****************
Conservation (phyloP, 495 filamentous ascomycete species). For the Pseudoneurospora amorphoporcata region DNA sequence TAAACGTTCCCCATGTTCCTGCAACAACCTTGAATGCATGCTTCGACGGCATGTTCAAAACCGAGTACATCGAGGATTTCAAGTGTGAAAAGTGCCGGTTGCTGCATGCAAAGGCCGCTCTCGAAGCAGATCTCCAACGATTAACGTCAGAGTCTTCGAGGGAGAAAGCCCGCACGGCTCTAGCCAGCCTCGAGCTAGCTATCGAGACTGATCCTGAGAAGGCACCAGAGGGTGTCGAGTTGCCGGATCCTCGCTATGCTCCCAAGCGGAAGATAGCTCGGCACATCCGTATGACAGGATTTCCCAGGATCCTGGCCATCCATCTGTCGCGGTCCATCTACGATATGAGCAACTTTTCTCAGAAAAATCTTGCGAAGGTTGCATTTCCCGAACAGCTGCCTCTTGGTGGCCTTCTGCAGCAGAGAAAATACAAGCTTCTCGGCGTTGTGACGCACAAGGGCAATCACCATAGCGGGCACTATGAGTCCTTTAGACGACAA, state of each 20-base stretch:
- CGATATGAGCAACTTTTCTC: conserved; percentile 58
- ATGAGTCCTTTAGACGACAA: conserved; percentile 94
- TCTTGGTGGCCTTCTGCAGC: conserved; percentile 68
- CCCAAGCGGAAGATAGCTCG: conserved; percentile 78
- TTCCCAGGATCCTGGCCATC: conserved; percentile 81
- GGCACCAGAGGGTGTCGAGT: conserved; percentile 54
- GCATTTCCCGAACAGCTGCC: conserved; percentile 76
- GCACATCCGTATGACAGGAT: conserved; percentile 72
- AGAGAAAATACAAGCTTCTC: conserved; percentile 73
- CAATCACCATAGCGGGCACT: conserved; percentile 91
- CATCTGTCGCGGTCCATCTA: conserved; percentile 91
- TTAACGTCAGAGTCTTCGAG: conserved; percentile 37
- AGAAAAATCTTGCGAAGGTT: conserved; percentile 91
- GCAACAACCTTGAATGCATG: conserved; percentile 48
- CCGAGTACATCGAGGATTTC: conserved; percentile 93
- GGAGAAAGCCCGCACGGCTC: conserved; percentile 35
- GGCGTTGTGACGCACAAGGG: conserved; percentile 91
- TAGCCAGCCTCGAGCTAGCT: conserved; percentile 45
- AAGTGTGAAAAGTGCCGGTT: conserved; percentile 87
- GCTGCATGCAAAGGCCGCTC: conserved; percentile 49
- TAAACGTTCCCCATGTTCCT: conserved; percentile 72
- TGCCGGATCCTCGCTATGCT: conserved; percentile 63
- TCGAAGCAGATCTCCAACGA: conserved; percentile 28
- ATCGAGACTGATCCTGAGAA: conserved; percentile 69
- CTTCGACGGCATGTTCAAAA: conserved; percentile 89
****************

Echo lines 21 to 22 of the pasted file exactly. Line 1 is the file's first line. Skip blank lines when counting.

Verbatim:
- GCTGCATGCAAAGGCCGCTC: conserved; percentile 49
- TAAACGTTCCCCATGTTCCT: conserved; percentile 72